And so the three projects were “Do Androids Dream of Electric Sheep,” “Naked Lunch” and a collection of Bukowski. Which, in 1975, forget it — I mean, that was nuts. Hollywood would not touch any of that, but I was looking for something commercial, and I thought that all of these things were coming.

There would be no Blade Runner if there was no Ray Bradbury. I couldn’t find Philip K. Dick. His agent didn’t even know where he was. And so I gave up.

I was walking down the street and I ran into Bradbury — he directed a play that I was going to do as an actor, so we know each other, but he yelled “hi” — and I’d forgot who he was.

So at my girlfriend Barbara Hershey’s urging — I was with her at that moment — she said, “Talk to him! That guy really wants to talk to you,” and I said “No, fuck him,” and keep walking.

But then I did, and then I realized who it was, and I thought, “Wait, he’s in that realm, maybe he knows Philip K. Dick.” I said, “You know a guy named—” “Yeah, sure — you want his phone number?”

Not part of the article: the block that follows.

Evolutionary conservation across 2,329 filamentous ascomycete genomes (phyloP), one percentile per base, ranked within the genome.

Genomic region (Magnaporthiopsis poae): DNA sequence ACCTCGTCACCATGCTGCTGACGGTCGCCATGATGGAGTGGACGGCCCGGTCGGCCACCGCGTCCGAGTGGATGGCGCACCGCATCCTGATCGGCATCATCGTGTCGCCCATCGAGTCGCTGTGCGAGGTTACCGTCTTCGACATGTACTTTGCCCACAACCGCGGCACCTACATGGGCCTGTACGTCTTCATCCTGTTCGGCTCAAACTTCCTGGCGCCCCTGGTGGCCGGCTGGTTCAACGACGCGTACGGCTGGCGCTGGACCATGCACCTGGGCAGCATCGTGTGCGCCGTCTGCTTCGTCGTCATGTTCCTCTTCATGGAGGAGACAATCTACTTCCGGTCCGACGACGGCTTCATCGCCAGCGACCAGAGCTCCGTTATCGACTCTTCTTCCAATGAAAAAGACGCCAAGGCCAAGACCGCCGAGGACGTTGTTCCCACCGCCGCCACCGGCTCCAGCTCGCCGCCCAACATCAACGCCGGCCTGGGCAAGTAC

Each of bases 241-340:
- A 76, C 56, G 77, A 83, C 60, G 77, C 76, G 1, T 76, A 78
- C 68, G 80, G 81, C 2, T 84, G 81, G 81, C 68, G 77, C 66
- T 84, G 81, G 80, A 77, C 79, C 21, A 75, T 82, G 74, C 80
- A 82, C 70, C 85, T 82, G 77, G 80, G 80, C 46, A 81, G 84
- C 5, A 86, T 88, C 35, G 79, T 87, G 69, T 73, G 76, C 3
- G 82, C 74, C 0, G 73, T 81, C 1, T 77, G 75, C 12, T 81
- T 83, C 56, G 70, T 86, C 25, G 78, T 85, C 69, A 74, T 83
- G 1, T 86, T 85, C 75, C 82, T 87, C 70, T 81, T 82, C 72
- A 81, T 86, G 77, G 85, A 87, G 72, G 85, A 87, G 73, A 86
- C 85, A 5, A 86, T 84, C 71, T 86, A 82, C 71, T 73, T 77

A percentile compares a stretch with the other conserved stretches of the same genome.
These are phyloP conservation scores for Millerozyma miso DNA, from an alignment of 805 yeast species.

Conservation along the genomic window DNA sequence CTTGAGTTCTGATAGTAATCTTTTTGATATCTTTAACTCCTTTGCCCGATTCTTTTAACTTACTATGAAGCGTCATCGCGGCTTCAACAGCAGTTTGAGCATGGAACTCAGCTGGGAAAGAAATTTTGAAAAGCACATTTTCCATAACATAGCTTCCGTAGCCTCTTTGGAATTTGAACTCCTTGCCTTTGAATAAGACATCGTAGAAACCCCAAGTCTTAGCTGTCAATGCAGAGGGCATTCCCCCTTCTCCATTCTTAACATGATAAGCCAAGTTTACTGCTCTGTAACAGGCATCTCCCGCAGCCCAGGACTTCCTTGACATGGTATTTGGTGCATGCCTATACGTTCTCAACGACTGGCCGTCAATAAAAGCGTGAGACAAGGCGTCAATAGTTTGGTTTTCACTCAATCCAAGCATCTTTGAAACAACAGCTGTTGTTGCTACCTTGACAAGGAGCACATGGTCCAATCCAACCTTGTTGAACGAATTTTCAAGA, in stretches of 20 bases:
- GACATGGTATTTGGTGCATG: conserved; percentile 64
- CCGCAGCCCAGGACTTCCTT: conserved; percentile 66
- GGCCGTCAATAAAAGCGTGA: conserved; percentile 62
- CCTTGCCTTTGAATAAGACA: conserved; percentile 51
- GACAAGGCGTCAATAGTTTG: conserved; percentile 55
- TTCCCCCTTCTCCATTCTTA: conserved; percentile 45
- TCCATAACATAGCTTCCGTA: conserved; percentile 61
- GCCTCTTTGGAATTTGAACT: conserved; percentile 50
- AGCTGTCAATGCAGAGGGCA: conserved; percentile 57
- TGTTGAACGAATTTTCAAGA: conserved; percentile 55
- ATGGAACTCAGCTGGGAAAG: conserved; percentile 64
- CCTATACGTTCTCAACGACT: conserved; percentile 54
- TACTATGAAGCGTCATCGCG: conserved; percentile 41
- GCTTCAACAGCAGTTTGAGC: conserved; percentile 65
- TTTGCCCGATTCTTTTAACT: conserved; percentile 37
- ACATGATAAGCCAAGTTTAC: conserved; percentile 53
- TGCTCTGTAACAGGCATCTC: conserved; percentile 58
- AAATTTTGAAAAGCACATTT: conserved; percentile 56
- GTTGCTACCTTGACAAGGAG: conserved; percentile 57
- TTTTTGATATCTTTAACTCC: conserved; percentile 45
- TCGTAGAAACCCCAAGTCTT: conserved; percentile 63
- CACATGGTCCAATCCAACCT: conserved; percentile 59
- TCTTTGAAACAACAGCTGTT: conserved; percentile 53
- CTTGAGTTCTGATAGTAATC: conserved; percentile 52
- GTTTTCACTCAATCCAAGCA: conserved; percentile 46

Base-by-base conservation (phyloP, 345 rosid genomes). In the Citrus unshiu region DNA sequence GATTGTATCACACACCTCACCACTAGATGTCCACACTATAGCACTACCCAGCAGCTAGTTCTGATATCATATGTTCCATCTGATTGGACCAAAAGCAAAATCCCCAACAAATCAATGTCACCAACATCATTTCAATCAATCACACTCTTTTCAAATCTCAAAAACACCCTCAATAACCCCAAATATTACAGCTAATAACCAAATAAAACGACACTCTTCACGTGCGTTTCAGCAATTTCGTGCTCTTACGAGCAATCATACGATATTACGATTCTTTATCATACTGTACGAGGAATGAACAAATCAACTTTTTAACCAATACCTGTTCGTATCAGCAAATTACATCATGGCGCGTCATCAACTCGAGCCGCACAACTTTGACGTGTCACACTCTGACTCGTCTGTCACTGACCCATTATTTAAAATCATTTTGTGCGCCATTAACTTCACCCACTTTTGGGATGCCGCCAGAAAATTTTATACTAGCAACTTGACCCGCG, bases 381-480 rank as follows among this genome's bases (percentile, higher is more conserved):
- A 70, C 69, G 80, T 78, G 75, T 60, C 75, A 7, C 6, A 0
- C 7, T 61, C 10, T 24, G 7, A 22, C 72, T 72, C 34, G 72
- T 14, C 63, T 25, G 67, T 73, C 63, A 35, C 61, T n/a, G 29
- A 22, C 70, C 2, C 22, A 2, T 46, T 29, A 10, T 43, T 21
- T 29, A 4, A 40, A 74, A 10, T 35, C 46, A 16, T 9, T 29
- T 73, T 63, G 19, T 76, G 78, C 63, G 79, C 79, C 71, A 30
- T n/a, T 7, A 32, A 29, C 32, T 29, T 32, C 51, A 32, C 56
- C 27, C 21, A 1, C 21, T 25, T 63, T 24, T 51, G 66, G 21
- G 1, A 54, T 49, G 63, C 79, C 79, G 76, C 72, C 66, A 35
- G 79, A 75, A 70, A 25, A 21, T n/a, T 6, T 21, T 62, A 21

My friend paid my rent for a year while I wrote, because it turned out we couldn’t get a writer. My friends kept on me about, well, if you can’t get a writer, then you write.”
~ Hampton Fancher

“That was the most disappointing thing to me in how this thing was played. Is that I’m on the phone with you now, after all that’s been said, and the fundamental distinction between what James is dealing with in these other cases is not actually brought to the fore. The fundamental difference is that James Franco didn’t seek to use his position to have sex with anyone. There’s not a case of that. He wasn’t using his position or status to try to solicit a sexual favor from anyone. If he had — if that were what the accusation involved — the show would not have gone on. We would have folded up shop and we would have not completed the show. Because then it would have been the same as Harvey Weinstein, or Les Moonves, or any of these cases that are fundamental to this new paradigm. Did you not notice that? Why did you not notice that? Is that not something notable to say, journalistically? Because nobody could find the voice to say it. I’m not just being rhetorical. Why is it that you and the other critics, none of you could find the voice to say, “You know, it’s not this, it’s that”? Because — let me go on and speak further to this. If you go back to the L.A. Times piece, that’s what it lacked. That’s what they were not able to deliver. The one example in the five that involved an issue of a sexual act was between James and a woman he was dating, who he was not working with. There was no professional dynamic in any capacity.

~ David Simon